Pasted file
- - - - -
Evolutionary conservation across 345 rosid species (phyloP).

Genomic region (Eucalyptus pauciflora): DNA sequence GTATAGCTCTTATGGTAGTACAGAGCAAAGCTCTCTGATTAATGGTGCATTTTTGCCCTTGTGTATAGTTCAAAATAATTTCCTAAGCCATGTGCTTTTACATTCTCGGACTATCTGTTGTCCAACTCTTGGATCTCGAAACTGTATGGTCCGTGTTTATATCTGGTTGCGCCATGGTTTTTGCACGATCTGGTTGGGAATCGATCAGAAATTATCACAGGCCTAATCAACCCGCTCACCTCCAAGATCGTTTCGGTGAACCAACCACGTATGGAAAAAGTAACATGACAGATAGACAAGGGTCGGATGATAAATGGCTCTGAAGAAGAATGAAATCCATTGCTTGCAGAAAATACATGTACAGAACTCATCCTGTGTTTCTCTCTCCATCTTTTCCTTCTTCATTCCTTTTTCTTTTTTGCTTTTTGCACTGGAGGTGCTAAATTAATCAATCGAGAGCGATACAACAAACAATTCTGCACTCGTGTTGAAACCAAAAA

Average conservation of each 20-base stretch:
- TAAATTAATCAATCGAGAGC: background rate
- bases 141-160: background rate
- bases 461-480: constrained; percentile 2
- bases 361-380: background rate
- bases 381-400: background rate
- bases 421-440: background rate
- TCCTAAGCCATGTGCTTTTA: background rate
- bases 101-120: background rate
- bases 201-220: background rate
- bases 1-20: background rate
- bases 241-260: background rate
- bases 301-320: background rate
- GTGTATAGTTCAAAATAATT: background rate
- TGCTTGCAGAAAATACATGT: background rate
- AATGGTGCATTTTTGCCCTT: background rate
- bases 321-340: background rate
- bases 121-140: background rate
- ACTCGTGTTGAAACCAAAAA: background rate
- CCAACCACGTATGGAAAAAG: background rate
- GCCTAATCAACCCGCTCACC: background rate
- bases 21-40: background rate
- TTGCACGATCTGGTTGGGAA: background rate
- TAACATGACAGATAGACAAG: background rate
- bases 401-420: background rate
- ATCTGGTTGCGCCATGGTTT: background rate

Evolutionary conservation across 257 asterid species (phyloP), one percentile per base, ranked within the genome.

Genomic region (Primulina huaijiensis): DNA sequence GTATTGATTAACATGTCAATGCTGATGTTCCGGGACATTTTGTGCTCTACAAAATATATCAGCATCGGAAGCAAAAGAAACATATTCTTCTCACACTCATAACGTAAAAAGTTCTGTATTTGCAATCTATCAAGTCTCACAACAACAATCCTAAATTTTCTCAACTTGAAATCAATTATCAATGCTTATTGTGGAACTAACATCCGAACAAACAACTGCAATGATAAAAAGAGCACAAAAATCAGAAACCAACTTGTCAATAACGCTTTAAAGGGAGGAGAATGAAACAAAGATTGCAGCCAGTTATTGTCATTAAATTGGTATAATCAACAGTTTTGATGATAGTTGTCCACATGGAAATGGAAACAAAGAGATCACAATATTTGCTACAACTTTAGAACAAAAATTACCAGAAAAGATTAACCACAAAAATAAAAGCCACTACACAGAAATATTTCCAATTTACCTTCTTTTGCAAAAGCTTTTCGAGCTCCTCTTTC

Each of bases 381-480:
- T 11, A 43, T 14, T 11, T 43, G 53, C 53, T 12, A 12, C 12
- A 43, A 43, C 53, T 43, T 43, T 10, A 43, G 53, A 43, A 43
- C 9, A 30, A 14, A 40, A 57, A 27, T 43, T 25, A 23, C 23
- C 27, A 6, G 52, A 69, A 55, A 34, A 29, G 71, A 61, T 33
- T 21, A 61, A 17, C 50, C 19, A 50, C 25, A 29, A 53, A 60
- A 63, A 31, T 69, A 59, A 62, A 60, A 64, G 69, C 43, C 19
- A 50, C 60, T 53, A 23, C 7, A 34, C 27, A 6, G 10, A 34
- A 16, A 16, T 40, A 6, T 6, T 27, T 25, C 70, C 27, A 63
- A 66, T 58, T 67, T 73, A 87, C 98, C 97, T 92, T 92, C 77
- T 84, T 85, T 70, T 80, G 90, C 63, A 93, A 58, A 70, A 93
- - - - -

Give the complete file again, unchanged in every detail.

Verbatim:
Evolutionary conservation across 345 rosid species (phyloP).

Genomic region (Eucalyptus pauciflora): DNA sequence GTATAGCTCTTATGGTAGTACAGAGCAAAGCTCTCTGATTAATGGTGCATTTTTGCCCTTGTGTATAGTTCAAAATAATTTCCTAAGCCATGTGCTTTTACATTCTCGGACTATCTGTTGTCCAACTCTTGGATCTCGAAACTGTATGGTCCGTGTTTATATCTGGTTGCGCCATGGTTTTTGCACGATCTGGTTGGGAATCGATCAGAAATTATCACAGGCCTAATCAACCCGCTCACCTCCAAGATCGTTTCGGTGAACCAACCACGTATGGAAAAAGTAACATGACAGATAGACAAGGGTCGGATGATAAATGGCTCTGAAGAAGAATGAAATCCATTGCTTGCAGAAAATACATGTACAGAACTCATCCTGTGTTTCTCTCTCCATCTTTTCCTTCTTCATTCCTTTTTCTTTTTTGCTTTTTGCACTGGAGGTGCTAAATTAATCAATCGAGAGCGATACAACAAACAATTCTGCACTCGTGTTGAAACCAAAAA

Average conservation of each 20-base stretch:
- TAAATTAATCAATCGAGAGC: background rate
- bases 141-160: background rate
- bases 461-480: constrained; percentile 2
- bases 361-380: background rate
- bases 381-400: background rate
- bases 421-440: background rate
- TCCTAAGCCATGTGCTTTTA: background rate
- bases 101-120: background rate
- bases 201-220: background rate
- bases 1-20: background rate
- bases 241-260: background rate
- bases 301-320: background rate
- GTGTATAGTTCAAAATAATT: background rate
- TGCTTGCAGAAAATACATGT: background rate
- AATGGTGCATTTTTGCCCTT: background rate
- bases 321-340: background rate
- bases 121-140: background rate
- ACTCGTGTTGAAACCAAAAA: background rate
- CCAACCACGTATGGAAAAAG: background rate
- GCCTAATCAACCCGCTCACC: background rate
- bases 21-40: background rate
- TTGCACGATCTGGTTGGGAA: background rate
- TAACATGACAGATAGACAAG: background rate
- bases 401-420: background rate
- ATCTGGTTGCGCCATGGTTT: background rate

Evolutionary conservation across 257 asterid species (phyloP), one percentile per base, ranked within the genome.

Genomic region (Primulina huaijiensis): DNA sequence GTATTGATTAACATGTCAATGCTGATGTTCCGGGACATTTTGTGCTCTACAAAATATATCAGCATCGGAAGCAAAAGAAACATATTCTTCTCACACTCATAACGTAAAAAGTTCTGTATTTGCAATCTATCAAGTCTCACAACAACAATCCTAAATTTTCTCAACTTGAAATCAATTATCAATGCTTATTGTGGAACTAACATCCGAACAAACAACTGCAATGATAAAAAGAGCACAAAAATCAGAAACCAACTTGTCAATAACGCTTTAAAGGGAGGAGAATGAAACAAAGATTGCAGCCAGTTATTGTCATTAAATTGGTATAATCAACAGTTTTGATGATAGTTGTCCACATGGAAATGGAAACAAAGAGATCACAATATTTGCTACAACTTTAGAACAAAAATTACCAGAAAAGATTAACCACAAAAATAAAAGCCACTACACAGAAATATTTCCAATTTACCTTCTTTTGCAAAAGCTTTTCGAGCTCCTCTTTC

Each of bases 381-480:
- T 11, A 43, T 14, T 11, T 43, G 53, C 53, T 12, A 12, C 12
- A 43, A 43, C 53, T 43, T 43, T 10, A 43, G 53, A 43, A 43
- C 9, A 30, A 14, A 40, A 57, A 27, T 43, T 25, A 23, C 23
- C 27, A 6, G 52, A 69, A 55, A 34, A 29, G 71, A 61, T 33
- T 21, A 61, A 17, C 50, C 19, A 50, C 25, A 29, A 53, A 60
- A 63, A 31, T 69, A 59, A 62, A 60, A 64, G 69, C 43, C 19
- A 50, C 60, T 53, A 23, C 7, A 34, C 27, A 6, G 10, A 34
- A 16, A 16, T 40, A 6, T 6, T 27, T 25, C 70, C 27, A 63
- A 66, T 58, T 67, T 73, A 87, C 98, C 97, T 92, T 92, C 77
- T 84, T 85, T 70, T 80, G 90, C 63, A 93, A 58, A 70, A 93